Every once in a while (in good times and bad) I have a conversation with a prospective client like the following which happened earlier this week.


"We are looking for a licensed mechanical engineer with heavy experience in HVAC. We will pay a 10% commission and expect a one year guarantee."
(response: Are you kidding?)

I didn't say that out loud but I did have to laugh to myself and those were my thoughts. The subject of reducing fees also came up this week in an article titled Headhunters Get The Ax on CNN Money that someone Tweeted (Thank you to whoever tweeted that). It's an interesting read showing what is currently happening to our industry.

http://money.cnn.com/2009/01/22/news/economy/headhunters/index.htm?postversion=2009012210

The comment is made in the article that, in addition to working harder and being creative, headhunters will have to drastically reduce fees. Let me be clear. REDUCING YOUR FEES IS BAD BUSINESS and THERE IS ABSOLUTELY NO REASON TO DO IT. Statistics show that the total number of jobs out there is down drastically. In addition, companies are extremely budget conscious so they are willing to pay for recruiting assistance on fewer of the positions they do have. What this means is that the jobs in which our fees make sense to the client are harder to find, there are less of them. But.....that is all that it means.

The price points (around 25% of first year salary for a contingent search) are well established and they make sense for client companies and for recruiters. Not all jobs are hard enough to fill to make the fee make sense, whether in good times or bad. If someone pays you 25% of first year salary to fill a Grocery Clerk position, God bless you but you were paid too much. However, when a client has a critical need to fill for their business and they aren't able to find that person on their own, the fee makes as much sense today as it did two years ago. $25,000 for a $100,000 candidate hits a budget. So does $20,000 and so does $15,000. It makes no sense to argue that it's worth paying $20,000 for the right person but not $25,000.

Cutting your fees will not get you more good clients. It will get you some non-client wastes of time. It will also make it harder for you to stay in business and retard the growth of your business when things recover. The comment is also made in the article that there are tons of people out there looking for any job they can find so the excellent candidate may be buried in a stack of 999 resumes. That can be true and there is a lot of work that goes into finding and bringing in the right candidate in any situation. Our services are needed to make sure our clients get the right candidate. It doesn't do them any good to theoretically be able to find them without the fee. There is as real a need for recruiters today as there is at any time, just on a smaller market.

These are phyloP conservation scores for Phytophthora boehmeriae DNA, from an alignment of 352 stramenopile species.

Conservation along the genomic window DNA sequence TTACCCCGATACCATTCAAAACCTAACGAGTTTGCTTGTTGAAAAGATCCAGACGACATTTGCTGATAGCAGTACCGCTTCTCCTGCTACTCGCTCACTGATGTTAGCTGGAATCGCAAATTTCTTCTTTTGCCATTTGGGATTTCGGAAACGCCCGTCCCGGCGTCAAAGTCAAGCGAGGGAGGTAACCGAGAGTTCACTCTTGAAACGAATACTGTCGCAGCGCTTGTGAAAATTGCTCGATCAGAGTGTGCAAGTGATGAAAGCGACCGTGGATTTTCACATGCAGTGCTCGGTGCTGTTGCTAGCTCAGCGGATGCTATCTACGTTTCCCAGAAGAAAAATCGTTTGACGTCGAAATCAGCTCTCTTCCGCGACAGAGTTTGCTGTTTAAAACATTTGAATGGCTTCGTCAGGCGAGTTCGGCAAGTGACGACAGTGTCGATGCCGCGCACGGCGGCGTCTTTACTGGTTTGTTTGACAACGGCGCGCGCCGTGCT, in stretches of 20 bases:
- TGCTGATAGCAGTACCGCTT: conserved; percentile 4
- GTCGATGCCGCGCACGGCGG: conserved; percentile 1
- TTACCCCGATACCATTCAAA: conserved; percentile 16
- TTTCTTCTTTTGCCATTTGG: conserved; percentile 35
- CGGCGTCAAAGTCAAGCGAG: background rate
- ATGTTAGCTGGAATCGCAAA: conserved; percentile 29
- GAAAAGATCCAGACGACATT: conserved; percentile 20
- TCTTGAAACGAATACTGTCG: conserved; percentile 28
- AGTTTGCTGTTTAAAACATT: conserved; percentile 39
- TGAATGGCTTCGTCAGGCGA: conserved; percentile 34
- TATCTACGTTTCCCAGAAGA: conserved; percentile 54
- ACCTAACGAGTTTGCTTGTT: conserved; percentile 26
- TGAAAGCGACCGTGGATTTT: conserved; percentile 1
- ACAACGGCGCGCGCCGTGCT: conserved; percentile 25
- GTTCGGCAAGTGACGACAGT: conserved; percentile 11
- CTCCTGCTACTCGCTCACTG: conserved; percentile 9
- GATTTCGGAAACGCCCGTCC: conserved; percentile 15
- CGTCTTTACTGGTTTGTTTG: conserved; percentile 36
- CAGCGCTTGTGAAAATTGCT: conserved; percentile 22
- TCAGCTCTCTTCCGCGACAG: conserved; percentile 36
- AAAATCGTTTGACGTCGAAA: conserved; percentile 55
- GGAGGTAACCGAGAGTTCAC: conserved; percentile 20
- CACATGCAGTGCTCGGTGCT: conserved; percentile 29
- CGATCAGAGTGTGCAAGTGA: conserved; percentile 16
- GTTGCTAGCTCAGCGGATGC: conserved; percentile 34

Do we have to:

Work harder? Yes.
Be creative? Yes.
Be smarter and innovate? Yes.

Cut our fees? NOT!



Todd Kmiec
Todd Kmiec & Associates
todd@toddkmiec.com
919-883-7560

http://www.recruitingblogs.com/profile/ToddKmiec

http://www.linkedin.com/in/toddkmiec

Follow me on Twitter http://twitter.com/toddkmiec

Connect with me on Facebook http://www.facebook.com

Views: 78

Comment by Maureen Sharib on January 26, 2009 at 8:33am
Cutting your fees will not get you more good clients. It will get you some non-client wastes of time. It will also make it harder for you to stay in business and retard the growth of your business when things recover.

NOBODY can afford that!

Comment

You need to be a member of RecruitingBlogs to add comments!

Join RecruitingBlogs

Subscribe

All the recruiting news you see here, delivered straight to your inbox.

Just enter your e-mail address below

Webinar

RecruitingBlogs on Twitter

© 2022   All Rights Reserved   Powered by

Badges  |  Report an Issue  |  Privacy Policy  |  Terms of Service